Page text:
Soon after the killing of Yandarbiev, on the night from 18 to 19 February, the Qatari authorities arrested two Russian Embassy employees in the capital city of Doha on charges of murdering the Chechen leader. Russian Foreign Minister Igor Ivanov immediately protested and claimed that the agents had nothing to do with the assassination and demanded that the men be released. In his statement, which was quoted by RIA-Novosti on 26 February, Ivanov admitted that the arrested men were officers of the Russian secret services and were working in counterterrorism.

In apparent retaliation for the arrests in Qatar, Interfax reported on 29 February that two athletes, Qatari citizens, had been arrested in Moscow's Sheremetevo-2 airport and were detained on charges of being connected with illegal armed groups in Russia. Interfax reported that Russian special services had not commented on these reports (see "RFE/RL Newsline," 26 and 27 February and 1 March 2004).

Akram Khouzam, chief of the Moscow office of Qatar-based television channel Al-Jazeera, told Interfax on 28 February that he had spoken about these reports with the Qatari ambassador, who said he did not know anything about the detention.

Information about the arrested men was confused and on 4 March Ekho Moskvy radio reported that the possibility existed that the Qataris had been detained by the FSB, which wanted to exchange them for their operatives in jail in Qatar.

New Chechen Group Claims Responsibility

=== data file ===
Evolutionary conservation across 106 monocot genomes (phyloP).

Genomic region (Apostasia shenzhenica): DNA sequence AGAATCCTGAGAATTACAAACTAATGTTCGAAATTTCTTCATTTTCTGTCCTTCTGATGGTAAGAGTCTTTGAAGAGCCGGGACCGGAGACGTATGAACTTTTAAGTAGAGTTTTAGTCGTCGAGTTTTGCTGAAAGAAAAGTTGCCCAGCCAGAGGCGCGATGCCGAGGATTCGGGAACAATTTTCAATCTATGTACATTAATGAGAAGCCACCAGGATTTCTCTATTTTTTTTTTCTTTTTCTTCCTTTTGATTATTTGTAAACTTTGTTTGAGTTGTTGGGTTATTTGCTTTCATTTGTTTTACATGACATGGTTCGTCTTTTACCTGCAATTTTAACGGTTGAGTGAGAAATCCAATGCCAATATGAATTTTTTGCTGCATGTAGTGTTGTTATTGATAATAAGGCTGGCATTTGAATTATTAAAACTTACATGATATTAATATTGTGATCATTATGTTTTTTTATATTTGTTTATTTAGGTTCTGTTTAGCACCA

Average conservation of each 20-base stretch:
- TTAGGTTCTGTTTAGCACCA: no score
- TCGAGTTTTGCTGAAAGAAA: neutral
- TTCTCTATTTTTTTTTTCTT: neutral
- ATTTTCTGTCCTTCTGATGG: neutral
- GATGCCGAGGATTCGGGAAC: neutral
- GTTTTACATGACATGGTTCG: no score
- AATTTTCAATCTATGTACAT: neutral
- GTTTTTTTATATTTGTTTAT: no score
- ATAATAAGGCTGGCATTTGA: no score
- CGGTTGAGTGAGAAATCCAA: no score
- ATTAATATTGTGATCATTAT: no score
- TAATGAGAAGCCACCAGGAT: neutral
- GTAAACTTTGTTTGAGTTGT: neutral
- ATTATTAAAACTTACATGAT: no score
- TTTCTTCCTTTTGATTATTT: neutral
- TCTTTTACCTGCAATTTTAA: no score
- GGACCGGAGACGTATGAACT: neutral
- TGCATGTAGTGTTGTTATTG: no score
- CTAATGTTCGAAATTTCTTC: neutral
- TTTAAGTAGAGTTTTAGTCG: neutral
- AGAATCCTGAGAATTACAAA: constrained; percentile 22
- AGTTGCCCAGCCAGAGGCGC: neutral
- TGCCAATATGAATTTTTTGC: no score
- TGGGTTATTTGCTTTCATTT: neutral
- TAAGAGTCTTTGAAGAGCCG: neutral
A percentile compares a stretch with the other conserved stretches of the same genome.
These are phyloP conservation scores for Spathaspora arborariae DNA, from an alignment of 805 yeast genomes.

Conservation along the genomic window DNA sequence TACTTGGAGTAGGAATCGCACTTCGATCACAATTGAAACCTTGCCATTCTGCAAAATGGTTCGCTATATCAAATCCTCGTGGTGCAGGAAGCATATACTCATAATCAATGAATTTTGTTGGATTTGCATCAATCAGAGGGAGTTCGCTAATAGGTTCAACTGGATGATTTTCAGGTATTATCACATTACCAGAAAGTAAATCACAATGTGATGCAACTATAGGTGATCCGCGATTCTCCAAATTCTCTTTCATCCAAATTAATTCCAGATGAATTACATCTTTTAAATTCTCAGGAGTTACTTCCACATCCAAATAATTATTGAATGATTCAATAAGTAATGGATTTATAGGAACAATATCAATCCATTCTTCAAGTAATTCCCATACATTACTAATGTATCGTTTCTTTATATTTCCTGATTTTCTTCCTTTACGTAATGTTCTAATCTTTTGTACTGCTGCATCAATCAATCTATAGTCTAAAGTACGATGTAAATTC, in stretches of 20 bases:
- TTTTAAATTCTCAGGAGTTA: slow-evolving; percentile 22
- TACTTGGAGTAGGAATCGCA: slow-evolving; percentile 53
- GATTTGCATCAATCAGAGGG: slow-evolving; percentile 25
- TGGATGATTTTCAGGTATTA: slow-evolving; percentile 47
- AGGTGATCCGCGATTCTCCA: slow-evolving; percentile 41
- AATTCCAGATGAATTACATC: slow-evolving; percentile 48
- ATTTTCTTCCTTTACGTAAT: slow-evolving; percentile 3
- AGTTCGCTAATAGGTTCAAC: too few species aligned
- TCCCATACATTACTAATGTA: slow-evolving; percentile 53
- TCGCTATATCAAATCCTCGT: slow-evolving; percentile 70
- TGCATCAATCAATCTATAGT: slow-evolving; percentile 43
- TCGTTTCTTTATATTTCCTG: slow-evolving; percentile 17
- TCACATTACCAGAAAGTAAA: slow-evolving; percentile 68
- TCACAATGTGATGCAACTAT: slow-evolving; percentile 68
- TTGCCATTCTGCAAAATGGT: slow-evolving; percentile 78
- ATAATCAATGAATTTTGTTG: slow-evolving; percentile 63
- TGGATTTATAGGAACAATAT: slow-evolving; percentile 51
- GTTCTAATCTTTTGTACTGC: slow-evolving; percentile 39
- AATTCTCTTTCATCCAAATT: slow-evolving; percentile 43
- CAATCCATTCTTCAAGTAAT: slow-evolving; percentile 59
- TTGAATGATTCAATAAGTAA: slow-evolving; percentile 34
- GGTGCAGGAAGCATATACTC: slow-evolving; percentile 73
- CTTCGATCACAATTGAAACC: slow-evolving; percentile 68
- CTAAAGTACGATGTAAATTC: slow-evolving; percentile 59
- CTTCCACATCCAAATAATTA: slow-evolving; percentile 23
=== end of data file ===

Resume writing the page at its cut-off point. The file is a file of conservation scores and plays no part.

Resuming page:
According to, late at night on 29 February a man who identified himself as Lom-Ali called the offices of the website, saying that he was calling on a satellite phone from Chechnya, and that his group was the one which sent a statement by e-mail claiming responsibility for the Moscow subway bombing. The statement, dated 8 February, which was reprinted on the website, said that the bombing was an act of revenge for a massacre in Aldy on 5-6 February 2000. The group which allegedly sent the e-mail identified itself as the "Gazoton Murdash Brotherhood," an unknown group.

On 13 January, two Czech citizens sentenced to 50 years in prison for drug smuggling in Thailand returned to their homeland to serve the rest of their sentence, according to reports in the Czech media. Radek Hanykovics and Emil Novotny have spent the past eight years in Bang Kwang prison in Thailand. Both men were flown in on a regular Air France flight, and first taken to the Prague Municipal Court, which placed them under custody until their medical check-ups were completed for possible diseases caused by the poor medical conditions in Thai prisons.